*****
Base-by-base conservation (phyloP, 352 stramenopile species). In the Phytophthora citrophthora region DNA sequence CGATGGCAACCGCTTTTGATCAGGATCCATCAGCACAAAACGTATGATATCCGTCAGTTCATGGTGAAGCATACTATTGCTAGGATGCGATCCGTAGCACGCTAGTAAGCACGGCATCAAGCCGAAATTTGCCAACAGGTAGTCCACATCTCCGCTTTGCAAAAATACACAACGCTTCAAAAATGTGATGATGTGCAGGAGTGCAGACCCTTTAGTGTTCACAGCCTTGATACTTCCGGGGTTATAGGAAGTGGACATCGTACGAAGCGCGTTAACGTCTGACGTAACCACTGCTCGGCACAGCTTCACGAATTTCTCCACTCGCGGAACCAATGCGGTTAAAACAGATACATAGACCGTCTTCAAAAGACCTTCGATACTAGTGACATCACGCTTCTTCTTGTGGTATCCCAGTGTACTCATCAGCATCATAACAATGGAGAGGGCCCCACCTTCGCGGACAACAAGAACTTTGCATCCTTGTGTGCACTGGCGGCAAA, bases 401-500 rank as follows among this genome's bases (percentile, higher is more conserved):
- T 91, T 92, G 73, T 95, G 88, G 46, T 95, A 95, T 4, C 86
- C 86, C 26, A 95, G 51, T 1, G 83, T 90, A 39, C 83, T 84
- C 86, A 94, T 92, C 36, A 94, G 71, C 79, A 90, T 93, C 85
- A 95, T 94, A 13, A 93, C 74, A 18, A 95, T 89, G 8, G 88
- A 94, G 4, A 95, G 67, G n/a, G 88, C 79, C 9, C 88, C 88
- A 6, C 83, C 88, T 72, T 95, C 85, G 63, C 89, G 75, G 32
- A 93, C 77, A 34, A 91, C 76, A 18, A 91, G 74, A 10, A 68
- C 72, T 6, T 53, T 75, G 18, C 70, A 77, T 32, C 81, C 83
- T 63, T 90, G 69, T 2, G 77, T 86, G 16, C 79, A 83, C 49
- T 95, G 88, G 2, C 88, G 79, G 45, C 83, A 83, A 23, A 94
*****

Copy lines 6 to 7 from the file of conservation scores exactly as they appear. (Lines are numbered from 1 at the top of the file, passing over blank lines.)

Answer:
- A 94, G 4, A 95, G 67, G n/a, G 88, C 79, C 9, C 88, C 88
- A 6, C 83, C 88, T 72, T 95, C 85, G 63, C 89, G 75, G 32